I am a PhD candidate, co-supervised with Dr. Ryan Norris and Dr. Andrew McAdam. For my Doctoral thesis, I’m studying the evolution of aggression, using fruit flies as a model system. I’m interested in how inter-individual differences in phenotypes influence social interactions and ultimately, group dynamics and evolution.
Before I started my PhD, I worked as a wildlife biologist with the Urban Wildlife Institute at the Lincoln Park Zoo in Chicago, IL. In that position, I coordinated a range of projects, including estimating free roaming cat populations in New York City, examining the effects of translocation on nuisance woodchucks, exploring urban bat populations using non-invasive techniques as well as quantifying tree cavity abundance across urban landscapes.
I completed my MSc at the University of Regina with Dr. Mark Brigham. My research focused on the influence of the social environment on behaviour in female big brown bats. I also had the opportunity to explore social preferences in big brown bats, a long-lived and highly social species.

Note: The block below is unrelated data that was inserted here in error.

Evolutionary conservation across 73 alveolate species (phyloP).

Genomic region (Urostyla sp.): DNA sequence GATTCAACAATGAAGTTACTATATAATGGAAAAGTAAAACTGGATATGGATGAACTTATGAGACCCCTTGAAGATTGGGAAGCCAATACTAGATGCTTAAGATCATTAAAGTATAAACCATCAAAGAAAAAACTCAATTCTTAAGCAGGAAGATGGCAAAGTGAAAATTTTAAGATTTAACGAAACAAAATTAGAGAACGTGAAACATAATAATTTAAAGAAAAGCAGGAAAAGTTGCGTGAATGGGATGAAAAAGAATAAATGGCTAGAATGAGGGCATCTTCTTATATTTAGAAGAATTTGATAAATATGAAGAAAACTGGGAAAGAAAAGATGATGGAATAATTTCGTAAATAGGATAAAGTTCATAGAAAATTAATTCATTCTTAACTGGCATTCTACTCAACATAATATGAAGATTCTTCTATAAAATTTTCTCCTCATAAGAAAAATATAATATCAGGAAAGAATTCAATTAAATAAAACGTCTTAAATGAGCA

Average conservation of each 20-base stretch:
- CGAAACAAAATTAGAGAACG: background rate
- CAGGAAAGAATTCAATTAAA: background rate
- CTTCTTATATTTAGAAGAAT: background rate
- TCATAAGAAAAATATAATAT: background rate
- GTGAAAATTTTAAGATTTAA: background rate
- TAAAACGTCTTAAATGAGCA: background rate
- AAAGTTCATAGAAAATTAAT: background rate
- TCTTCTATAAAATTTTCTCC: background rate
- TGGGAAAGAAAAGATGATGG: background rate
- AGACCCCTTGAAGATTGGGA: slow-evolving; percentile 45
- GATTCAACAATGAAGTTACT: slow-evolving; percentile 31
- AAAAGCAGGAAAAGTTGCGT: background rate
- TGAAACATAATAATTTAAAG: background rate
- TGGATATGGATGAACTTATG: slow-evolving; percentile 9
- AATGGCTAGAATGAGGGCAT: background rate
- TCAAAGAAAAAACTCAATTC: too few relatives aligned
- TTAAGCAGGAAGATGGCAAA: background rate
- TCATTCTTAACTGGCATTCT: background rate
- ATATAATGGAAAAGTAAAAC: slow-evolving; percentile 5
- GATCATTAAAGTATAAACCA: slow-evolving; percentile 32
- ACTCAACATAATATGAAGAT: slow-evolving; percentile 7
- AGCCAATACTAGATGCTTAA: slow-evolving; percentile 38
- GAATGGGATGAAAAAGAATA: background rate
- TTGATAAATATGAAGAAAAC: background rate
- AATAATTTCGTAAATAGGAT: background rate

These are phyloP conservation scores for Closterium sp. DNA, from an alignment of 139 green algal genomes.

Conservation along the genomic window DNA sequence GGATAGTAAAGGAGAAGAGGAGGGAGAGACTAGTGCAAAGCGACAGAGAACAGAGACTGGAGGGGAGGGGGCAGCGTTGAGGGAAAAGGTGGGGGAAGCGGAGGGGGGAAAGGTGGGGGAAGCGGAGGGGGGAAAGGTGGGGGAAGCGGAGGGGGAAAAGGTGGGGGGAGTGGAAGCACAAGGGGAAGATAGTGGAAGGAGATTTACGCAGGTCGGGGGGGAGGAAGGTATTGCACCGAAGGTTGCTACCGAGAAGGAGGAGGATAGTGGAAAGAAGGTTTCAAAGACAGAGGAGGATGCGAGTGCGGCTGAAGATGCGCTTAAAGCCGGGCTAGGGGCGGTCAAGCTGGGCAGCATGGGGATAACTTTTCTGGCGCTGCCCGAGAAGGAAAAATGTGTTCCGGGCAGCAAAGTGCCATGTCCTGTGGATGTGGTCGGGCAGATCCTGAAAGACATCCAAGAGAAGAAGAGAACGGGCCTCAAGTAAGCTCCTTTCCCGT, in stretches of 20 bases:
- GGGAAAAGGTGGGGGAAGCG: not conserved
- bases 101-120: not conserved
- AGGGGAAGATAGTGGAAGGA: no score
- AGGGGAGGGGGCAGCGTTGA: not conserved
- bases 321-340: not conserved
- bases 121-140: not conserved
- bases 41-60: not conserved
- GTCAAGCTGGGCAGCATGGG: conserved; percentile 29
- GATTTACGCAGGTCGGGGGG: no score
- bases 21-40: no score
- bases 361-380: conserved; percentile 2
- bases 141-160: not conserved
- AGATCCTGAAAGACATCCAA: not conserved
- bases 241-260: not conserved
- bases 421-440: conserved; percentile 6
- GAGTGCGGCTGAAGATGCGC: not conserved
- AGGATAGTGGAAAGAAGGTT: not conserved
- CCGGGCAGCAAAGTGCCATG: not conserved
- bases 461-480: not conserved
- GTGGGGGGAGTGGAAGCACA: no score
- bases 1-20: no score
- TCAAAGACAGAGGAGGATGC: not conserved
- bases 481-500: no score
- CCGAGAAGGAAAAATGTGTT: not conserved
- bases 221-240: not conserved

My interest in animal behaviour began during my undergraduate years, at the University of Toronto. I completely two honours theses, one examining the impacts of the American marten on red-backed vole populations (with Marie-Josee Fortin), and another studying multimodal communication in brook stickleback (with Deborah McLennan). I also had the privilege of studying wildlife in Kenya, Uganda and Tanzania in taking a semester abroad with the Canadian Field Studies in Africa program through McGill University.